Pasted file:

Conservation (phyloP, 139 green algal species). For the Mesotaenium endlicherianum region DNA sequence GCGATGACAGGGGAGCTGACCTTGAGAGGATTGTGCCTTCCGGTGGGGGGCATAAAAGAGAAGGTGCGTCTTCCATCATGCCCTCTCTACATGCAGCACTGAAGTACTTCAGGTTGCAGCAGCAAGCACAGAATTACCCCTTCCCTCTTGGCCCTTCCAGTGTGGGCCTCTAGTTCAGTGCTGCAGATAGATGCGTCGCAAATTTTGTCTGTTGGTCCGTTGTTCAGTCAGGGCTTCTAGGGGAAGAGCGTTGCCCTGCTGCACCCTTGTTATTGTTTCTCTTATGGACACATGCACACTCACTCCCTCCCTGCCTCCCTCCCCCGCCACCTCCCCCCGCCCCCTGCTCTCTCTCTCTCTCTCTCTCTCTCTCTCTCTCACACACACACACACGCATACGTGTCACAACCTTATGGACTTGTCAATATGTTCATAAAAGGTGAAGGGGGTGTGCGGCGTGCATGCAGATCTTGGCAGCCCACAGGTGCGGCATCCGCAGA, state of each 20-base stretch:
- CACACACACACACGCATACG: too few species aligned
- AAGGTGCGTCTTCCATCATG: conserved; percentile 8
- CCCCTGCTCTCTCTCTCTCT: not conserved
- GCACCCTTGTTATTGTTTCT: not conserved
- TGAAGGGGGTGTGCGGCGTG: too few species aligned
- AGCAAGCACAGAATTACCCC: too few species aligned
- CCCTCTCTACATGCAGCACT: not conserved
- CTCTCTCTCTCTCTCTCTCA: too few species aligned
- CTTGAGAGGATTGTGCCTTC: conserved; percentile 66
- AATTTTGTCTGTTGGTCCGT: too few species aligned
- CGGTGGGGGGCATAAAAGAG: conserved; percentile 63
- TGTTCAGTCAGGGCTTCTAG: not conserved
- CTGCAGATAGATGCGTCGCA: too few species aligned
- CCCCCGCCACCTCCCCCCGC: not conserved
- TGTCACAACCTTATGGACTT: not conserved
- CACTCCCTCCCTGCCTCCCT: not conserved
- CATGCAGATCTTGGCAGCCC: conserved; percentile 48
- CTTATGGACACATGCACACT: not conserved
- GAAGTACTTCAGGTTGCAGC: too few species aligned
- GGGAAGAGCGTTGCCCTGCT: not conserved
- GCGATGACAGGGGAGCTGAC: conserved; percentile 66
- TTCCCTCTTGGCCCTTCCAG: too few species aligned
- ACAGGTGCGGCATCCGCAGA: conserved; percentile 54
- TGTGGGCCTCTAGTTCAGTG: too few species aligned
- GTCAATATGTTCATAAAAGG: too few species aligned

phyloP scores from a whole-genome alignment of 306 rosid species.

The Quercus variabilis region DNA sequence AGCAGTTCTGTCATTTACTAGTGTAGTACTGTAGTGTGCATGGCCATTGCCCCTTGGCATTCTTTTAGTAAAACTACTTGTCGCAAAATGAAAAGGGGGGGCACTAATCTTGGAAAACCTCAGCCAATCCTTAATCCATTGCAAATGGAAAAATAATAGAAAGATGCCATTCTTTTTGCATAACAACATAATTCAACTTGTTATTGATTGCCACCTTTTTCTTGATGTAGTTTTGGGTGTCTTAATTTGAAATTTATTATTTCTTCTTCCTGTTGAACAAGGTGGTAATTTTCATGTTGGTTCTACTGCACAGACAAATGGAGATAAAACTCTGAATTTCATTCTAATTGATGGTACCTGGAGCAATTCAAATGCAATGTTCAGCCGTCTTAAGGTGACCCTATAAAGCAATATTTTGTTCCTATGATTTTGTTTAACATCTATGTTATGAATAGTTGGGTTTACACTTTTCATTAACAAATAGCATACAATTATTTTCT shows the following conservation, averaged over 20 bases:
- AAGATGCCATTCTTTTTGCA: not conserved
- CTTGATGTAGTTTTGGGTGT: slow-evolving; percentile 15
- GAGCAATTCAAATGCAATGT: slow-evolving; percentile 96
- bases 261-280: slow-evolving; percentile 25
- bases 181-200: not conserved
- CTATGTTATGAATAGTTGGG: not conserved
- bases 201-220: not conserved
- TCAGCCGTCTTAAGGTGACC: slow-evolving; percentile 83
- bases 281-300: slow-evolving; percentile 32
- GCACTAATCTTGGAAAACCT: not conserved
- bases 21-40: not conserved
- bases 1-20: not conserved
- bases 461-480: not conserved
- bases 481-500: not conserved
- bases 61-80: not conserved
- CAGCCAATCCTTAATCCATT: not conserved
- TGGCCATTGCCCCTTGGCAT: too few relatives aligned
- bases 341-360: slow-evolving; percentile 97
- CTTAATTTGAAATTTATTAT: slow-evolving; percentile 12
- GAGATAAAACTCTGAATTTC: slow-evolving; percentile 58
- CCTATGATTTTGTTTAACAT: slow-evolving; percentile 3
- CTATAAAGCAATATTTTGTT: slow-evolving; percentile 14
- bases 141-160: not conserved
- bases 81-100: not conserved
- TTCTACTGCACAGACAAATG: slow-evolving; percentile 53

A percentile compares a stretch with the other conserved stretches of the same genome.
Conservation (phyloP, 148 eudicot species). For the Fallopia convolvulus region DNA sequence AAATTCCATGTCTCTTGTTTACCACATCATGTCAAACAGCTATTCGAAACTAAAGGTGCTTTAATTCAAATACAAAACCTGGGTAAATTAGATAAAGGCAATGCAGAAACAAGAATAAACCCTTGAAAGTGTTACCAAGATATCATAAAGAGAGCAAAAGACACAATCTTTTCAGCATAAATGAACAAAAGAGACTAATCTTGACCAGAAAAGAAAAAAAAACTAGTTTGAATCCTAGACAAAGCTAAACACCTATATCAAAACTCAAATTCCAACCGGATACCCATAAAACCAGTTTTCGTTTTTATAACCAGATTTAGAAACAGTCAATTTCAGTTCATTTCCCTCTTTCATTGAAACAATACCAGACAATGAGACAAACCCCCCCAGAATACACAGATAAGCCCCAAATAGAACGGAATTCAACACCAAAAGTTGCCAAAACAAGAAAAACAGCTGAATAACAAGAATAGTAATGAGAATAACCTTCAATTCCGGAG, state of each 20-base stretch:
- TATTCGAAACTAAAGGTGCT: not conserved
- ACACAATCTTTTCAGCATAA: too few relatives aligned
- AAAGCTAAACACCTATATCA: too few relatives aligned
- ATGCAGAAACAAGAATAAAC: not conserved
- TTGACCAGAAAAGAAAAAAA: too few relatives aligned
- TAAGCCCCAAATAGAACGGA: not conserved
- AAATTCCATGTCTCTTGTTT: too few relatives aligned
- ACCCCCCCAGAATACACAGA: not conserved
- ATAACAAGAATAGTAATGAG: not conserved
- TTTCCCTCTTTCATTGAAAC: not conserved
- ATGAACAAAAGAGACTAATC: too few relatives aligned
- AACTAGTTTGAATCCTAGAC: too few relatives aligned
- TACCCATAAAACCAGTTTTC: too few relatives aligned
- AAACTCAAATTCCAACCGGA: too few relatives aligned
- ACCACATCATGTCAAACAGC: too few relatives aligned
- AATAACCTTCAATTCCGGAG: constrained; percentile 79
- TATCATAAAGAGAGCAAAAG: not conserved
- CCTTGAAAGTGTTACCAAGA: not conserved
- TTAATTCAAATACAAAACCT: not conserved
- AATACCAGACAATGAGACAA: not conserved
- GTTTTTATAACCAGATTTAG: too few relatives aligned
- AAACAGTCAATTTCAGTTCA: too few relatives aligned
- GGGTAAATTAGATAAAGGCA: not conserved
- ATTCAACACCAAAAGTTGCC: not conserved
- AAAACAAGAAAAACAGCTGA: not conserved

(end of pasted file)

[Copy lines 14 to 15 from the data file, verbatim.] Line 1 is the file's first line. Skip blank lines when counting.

- CTGCAGATAGATGCGTCGCA: too few species aligned
- CCCCCGCCACCTCCCCCCGC: not conserved